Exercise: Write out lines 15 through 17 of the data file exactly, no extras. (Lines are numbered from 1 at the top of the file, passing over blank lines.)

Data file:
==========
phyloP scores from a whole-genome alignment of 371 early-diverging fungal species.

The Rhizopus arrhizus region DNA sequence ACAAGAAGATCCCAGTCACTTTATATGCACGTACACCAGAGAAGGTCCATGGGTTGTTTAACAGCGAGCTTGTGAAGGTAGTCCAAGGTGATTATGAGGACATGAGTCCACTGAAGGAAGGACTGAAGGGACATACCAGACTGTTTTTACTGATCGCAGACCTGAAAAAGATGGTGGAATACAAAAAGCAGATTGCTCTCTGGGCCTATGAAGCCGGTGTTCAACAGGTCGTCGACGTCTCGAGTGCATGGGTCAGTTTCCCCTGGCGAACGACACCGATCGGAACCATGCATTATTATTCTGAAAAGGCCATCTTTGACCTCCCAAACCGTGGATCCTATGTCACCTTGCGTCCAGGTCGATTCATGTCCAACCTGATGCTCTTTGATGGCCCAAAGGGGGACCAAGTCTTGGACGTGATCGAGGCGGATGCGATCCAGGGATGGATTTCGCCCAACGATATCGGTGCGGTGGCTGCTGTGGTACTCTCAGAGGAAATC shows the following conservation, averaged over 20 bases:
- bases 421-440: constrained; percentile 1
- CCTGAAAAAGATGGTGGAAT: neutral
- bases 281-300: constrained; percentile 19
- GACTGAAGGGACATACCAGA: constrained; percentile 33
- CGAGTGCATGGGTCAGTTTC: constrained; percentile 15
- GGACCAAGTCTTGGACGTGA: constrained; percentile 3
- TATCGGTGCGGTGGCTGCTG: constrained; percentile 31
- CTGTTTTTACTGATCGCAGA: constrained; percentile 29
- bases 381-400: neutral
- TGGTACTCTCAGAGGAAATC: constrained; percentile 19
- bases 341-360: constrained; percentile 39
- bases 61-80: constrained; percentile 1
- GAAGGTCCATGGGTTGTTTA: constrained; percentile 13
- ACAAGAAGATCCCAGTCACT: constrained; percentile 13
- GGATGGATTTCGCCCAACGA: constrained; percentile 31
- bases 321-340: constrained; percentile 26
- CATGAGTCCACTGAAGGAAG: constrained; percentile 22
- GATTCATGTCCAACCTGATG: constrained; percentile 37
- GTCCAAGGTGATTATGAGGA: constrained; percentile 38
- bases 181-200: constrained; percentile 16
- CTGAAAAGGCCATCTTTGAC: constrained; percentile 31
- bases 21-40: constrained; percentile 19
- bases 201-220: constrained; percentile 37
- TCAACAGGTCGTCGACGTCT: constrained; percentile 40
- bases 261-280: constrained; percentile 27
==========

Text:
- GAAGGTCCATGGGTTGTTTA: constrained; percentile 13
- ACAAGAAGATCCCAGTCACT: constrained; percentile 13
- GGATGGATTTCGCCCAACGA: constrained; percentile 31